You, And The Manifesting Of Reality
Psychology supports the idea of manifesting one's reality; at least in part.
Posted Dec 01, 2013
The idea of manifesting one’s reality has been around for a very long time. James Allen wrote about it in the early 1900’s in “As A Man Thinketh”. Some of William James’ writing, shortly thereafter, is likened to manifesting reality. Likely it was around, in one form or another, even before that. Most recently in print it was the rave in “The Secret”. Even Oprah and Deepak’s recent meditation challenge was based on it (Desire and Destiny). Despite it’s esoteric nature, psychological studies have supported some aspects of creating your own reality, and called it, “self-fulfilling prophecy”.
When one manifests his or her reality, one simply imagines what one wants, believes he or she has it, and eventually brings it into being. People do this for success, money, losing weight, or any other aspect of their life they’d like changed. In order for it to manifest (at least according to some of the writing) one must weed out opposing beliefs. For example, if you desire to be wealthier, you must get rid of any negative beliefs surrounding wealth and those that have it. You behave as if you have a little more money, and with strong belief, (and some work) you manifest that reality.
If psychology were to explain this phenomenon, it would look at the affect of one’s focus on perception, and how other, contrary, data are being minimized or ignored. There is a way in which psychology supports this idea, and that is with the idea of self-fulfilling prophecy. Self-fulfilling prophecy is when one’s current thinking affects their performance. In an example of Stereotype Threat (a type of self fulfilling prophecy), women who were “reminded” that females generally aren’t good at math did not fair as well on a math test as did the control group of women who simply took the exam (Steinberg, 2011). These types of studies have been replicated with other minority groups, and remain steadfast in their findings.
Therefore, the beliefs one holds about his or her stereotype can affect performance. And although yet unproven, there is a good deal of anecdotal evidence to suggest one might otherwise act in accordance with an accepted stereotype. Think of how men attempt to be stereotypical men. Then there is how mothers behave in a stereotypical motherly fashion. Society has beliefs about groups of people; individuals often accept those beliefs on an unconscious level; then people behave in a stereotypical fashion. This is social psychology.
In an online class I conduct, while buying into the stereotype students have too much work and too little time, students justified taking ADD medication to cram (not as prescribed, if prescribed at all). We all know the stereotype of the harried and frazzled student. Although there is some legitimacy (as there is in some stereotypes) just how much do people allow the stereotype to dictate their behavior? Are they even aware of how they are unconsciously buying into an expectation?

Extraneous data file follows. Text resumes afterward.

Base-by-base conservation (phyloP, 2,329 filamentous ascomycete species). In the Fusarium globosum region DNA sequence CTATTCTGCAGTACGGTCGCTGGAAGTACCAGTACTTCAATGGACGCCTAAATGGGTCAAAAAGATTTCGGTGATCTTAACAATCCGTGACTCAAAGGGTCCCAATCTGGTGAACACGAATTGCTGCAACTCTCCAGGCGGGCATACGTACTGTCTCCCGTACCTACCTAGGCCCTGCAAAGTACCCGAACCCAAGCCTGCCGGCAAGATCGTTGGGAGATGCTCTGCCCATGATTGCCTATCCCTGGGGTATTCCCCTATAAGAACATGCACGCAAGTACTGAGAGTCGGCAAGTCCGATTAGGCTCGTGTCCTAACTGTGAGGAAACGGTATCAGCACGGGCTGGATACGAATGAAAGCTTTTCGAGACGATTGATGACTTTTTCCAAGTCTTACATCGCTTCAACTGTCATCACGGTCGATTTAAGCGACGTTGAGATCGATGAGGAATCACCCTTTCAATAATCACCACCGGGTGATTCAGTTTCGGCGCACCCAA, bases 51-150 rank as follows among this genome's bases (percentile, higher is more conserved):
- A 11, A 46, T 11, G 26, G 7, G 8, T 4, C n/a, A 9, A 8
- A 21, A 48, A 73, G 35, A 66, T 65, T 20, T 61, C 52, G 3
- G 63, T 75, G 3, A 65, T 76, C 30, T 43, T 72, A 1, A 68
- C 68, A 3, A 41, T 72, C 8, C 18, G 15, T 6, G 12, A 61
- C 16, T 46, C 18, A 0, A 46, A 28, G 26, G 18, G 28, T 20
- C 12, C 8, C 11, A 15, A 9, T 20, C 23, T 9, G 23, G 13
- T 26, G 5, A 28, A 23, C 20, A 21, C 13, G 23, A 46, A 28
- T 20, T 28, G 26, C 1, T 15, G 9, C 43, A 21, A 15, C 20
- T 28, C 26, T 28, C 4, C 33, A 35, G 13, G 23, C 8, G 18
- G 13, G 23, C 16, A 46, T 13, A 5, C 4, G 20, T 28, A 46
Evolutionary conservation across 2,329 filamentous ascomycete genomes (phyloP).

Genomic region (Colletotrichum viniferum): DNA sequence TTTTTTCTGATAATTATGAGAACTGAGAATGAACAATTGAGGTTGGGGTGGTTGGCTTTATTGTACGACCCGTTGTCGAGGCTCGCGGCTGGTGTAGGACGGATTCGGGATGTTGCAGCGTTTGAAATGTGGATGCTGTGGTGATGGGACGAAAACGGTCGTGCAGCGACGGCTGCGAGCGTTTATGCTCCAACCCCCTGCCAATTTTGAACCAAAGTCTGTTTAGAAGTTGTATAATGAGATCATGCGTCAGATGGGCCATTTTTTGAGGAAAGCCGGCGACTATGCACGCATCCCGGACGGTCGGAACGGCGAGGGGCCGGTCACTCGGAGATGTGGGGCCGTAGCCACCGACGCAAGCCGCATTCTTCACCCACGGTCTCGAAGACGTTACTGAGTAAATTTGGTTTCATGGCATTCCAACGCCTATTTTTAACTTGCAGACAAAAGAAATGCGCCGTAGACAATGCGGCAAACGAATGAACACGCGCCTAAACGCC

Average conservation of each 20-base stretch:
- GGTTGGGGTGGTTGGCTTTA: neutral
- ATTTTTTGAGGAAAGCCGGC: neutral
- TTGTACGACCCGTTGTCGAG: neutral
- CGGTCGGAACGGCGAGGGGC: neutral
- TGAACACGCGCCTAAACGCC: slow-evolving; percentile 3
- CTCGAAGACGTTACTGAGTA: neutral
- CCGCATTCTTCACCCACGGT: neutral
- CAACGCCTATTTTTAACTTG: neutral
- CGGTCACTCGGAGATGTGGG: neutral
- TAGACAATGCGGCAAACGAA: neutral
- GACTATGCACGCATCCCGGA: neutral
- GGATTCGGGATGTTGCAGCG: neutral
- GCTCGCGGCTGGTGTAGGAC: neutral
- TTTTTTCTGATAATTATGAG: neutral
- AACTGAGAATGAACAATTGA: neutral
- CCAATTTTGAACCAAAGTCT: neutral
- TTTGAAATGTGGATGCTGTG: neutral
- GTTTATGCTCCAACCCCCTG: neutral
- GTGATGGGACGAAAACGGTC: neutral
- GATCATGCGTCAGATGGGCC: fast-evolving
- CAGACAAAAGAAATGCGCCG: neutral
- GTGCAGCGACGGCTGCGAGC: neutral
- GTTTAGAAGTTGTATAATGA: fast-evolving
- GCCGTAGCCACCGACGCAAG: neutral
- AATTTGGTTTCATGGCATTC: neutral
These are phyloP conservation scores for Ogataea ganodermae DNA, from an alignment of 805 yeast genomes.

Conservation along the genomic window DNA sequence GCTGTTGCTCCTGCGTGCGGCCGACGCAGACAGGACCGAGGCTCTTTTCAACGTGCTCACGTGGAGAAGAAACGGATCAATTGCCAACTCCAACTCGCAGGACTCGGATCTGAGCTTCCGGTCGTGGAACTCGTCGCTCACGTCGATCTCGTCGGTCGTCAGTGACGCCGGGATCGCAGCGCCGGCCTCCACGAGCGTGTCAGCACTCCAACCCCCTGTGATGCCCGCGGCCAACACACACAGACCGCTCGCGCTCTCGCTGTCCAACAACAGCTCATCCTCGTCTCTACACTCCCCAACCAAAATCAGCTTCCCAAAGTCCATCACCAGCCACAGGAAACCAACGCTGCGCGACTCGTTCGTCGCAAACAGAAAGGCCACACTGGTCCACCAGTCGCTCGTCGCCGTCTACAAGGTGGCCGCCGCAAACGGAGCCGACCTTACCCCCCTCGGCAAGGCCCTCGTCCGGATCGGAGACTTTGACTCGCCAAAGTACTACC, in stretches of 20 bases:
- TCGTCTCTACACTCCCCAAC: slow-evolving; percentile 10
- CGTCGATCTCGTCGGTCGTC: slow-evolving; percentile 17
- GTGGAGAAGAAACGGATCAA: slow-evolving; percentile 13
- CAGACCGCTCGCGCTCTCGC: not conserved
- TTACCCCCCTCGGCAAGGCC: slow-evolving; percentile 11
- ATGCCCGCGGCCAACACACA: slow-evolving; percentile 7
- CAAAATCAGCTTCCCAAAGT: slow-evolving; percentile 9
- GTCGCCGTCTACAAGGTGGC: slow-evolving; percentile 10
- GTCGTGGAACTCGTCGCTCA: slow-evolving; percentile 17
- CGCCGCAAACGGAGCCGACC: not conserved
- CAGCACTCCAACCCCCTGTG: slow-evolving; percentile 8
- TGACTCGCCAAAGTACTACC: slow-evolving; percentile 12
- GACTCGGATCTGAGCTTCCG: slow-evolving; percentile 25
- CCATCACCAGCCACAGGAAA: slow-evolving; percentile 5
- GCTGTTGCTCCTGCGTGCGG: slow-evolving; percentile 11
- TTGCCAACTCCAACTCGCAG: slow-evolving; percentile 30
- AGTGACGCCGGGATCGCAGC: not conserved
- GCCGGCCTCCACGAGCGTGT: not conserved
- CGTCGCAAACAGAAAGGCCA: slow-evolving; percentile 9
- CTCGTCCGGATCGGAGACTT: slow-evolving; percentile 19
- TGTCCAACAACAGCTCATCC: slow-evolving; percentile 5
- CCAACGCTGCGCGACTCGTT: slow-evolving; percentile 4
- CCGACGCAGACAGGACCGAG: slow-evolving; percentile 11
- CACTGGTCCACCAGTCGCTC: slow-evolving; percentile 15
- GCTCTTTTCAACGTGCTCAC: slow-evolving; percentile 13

There is so much that is unconscious in daily life. It is reasonable to believe that often people accept beliefs that seem reasonable about their roles. Sometimes this is a result of the focus of one’s perception. For example, I forget my flash drive which is attached to my car keys in the university computers quite regularly. This can be considered a result of being an absent minded professor, or simply attributed to old age and stereotypical short-term memory problems. But what of all the things that aren’t forgotten, or how often I don’t forget the same things, or, as some who have known me a long while will profess, that I’ve always been somewhat forgetful. Sometimes it is the result of a self-fulfilling prophecy (believing, for example, that as one ages one will forget more, and then doing so unconsciously as the female students did in their exam).
The solution is to consciously decide to create oneself. To begin, one should look at the beliefs carried about oneself. What roles are you in, and what stereotypes do you believe about those roles? How are you buying into your culture’s beliefs about you? From there, an evaluation of how this aligns with whom one wants to be is in order. One might use creative visualization (a technique common to manifesting one’s reality) to envision the person she wants to be. Then, one must consciously begin to create herself, in the imagined image. This begins by mindfully deciding moment by moment (or in as many moments as one can) who one will be, how one will behave. It requires mindfulness of the present moment, awareness, and acting with intention. This can be accomplished by using the breath as an anchor.
It is not an easy task. It is much easier to return to old, unconsciously accepted patterns of behavior. It is natural to fall back to this the majority of the time. The important thing is to question who you are, who you want to be, and work at creating yourself mindfully more and more. It is difficult, and it is tempting to give up. It requires less energy. But that is being a slave to conditioning. You have the freedom to create a major aspect of your reality, you.
Copyright William Berry, 2013
Allen, James; 2008; Originally published 1903; As A Man Thinketh
Steinberg, Laurence; 2011; Adolescence; pg. 376
Winfrey, Oprah; Chopra, Deepak; 2013; Desire and Destiny: 21 Day Meditation Challenge